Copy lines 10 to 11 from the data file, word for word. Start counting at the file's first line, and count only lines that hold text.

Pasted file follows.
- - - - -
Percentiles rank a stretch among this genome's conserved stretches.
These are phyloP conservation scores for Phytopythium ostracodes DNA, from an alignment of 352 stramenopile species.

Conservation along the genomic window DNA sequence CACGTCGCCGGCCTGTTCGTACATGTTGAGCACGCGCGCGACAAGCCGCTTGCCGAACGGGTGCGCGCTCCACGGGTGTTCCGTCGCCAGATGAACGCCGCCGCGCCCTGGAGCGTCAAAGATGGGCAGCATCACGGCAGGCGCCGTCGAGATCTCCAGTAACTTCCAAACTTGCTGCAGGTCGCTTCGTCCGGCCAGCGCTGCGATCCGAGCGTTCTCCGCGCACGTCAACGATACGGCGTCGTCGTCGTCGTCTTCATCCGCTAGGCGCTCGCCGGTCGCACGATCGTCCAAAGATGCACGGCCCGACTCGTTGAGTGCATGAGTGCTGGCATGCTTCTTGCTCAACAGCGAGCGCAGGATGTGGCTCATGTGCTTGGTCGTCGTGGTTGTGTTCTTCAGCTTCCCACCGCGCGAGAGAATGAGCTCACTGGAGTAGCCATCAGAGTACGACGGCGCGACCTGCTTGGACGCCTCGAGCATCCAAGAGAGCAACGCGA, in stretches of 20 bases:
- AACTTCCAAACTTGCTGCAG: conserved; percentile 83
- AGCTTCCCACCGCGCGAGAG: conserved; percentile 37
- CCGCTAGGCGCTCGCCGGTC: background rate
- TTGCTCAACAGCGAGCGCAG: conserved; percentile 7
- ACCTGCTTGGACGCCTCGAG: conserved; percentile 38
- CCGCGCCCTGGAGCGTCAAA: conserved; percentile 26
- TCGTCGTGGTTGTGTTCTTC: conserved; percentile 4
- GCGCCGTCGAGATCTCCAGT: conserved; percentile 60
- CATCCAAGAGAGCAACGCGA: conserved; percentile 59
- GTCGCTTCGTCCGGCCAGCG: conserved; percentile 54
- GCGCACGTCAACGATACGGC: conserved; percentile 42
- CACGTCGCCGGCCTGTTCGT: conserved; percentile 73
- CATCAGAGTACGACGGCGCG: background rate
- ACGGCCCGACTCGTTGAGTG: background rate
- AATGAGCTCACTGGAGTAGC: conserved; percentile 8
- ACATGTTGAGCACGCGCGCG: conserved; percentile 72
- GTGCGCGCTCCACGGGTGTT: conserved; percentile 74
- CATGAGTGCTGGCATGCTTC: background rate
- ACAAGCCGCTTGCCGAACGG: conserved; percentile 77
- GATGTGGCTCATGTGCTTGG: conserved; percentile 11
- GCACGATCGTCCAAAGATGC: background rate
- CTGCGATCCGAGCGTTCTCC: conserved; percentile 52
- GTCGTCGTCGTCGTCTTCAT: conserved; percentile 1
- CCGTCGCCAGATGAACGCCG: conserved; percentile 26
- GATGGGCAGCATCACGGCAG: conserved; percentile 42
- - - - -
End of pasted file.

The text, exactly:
- TCGTCGTGGTTGTGTTCTTC: conserved; percentile 4
- GCGCCGTCGAGATCTCCAGT: conserved; percentile 60